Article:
Barack Obama
Barack ObamaWhite House

US President Barack Obama on Thursday told senior Pentagon officials that he would be conducting a "strategic review" of the defense budget.

While Obama avoided getting into the details of what he is hailing as "a major shift in defense policy," he did indicate the US military would be “leaner, but... agile, flexible and ready for the full range of contingencies and threats”.

However, sources close to the issue say Obama is after a deep reduction of 490,000 troops and as much as $1 trillion in military funding "without compromising national security."

Some $487 billion in automatic cuts will be enforced over 10 years due to an inability by the defense super-committee to set priorities, but his plans could entail an additional $500 billion in reductions, according to reports.

“We’re turning the page on a decade of war,” Obama said in a letter accompanying the new strategy, “We must put our fiscal house in order here at home and renew our long-term economic strength.”

Without mentioning the rise of China and Iran as the next global power threats, Obama said, “We'll be strengthening our presence in the Asia Pacific, and budget reductions will not come at the expense of this critical region.”

Speaking after Obama, Defence Secretary Leon Panetta said the need to "reshape America's priorities" came in light of a “debt problem at home that is itself a national security risk”.

“Savings we've been mandated to achieve must be determined by strategy, not numbers alone,” Panetta added, noting the Asia-Pacific and West Asia regions were “the areas where we see the greatest challenges for the future.”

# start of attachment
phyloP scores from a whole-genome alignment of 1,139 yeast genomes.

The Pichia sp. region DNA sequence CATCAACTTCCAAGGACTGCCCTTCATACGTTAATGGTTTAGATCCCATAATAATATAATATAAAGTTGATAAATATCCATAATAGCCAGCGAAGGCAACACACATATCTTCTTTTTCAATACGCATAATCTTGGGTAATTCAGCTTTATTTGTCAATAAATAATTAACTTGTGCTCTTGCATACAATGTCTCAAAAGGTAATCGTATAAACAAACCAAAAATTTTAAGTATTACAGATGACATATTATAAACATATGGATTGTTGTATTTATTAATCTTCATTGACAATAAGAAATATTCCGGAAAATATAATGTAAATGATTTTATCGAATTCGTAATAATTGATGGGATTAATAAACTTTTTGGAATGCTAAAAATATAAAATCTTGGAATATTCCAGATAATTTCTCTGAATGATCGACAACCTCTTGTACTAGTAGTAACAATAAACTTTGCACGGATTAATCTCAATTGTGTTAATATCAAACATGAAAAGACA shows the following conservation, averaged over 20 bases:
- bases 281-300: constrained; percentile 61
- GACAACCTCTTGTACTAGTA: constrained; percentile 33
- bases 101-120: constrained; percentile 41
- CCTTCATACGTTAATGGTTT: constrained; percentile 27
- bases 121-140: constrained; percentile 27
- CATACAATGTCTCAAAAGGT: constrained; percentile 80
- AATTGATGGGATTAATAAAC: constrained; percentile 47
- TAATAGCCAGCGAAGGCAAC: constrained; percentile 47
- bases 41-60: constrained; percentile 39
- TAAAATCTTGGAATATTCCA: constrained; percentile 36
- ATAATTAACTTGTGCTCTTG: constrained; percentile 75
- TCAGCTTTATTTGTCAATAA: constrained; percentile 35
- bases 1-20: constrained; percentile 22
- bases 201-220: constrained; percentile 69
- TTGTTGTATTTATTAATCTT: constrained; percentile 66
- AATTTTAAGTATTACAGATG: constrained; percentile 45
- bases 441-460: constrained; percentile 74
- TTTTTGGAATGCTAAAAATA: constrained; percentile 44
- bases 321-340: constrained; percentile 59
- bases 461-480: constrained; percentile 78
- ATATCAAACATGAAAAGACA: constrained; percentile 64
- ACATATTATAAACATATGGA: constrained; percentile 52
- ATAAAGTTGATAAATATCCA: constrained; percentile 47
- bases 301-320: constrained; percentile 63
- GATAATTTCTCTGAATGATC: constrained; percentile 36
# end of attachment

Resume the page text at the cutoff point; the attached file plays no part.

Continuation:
While there is a general consensus among US lawmakers that defense cuts are required, Obama's new strategic vision may find itself under fire not only by lawmakers seeking to protect military dollars for their districts - but on the campaign trail.

Of principle concern is the shift away from America's long-term strategic posture of maintaining the ability to fight two sustained ground wars at one time. It would also preclude the ability to pursue a broad ongoing counter-insurgency such as those carried out in Iraq and Afghanistan.

Instead, Obama hopes to convince the nation that fighting and defeating one adversary, spoiling a second malefactor's aspirations, and maintaining enough flexibility for contingency and relief operations is sufficient.

It maintains a focus on intelligence gathering, special operations, surveillance and reconnaissance and would likely benefit the Marine Corps, whose bases and forces are heavily centered on the Pacific.

Analysts say Obama's strategy is nothing new and has been hotly debated as a potential future posture by lawmakers, senior defense officials, and top commanders since the end of the Cold War.

Nonetheless, deep cuts without broad consensus on priorities are likely to strain Obama's already difficult relationship with the military – and could lead to a shooting war between Obama and the Pentagon during an election year.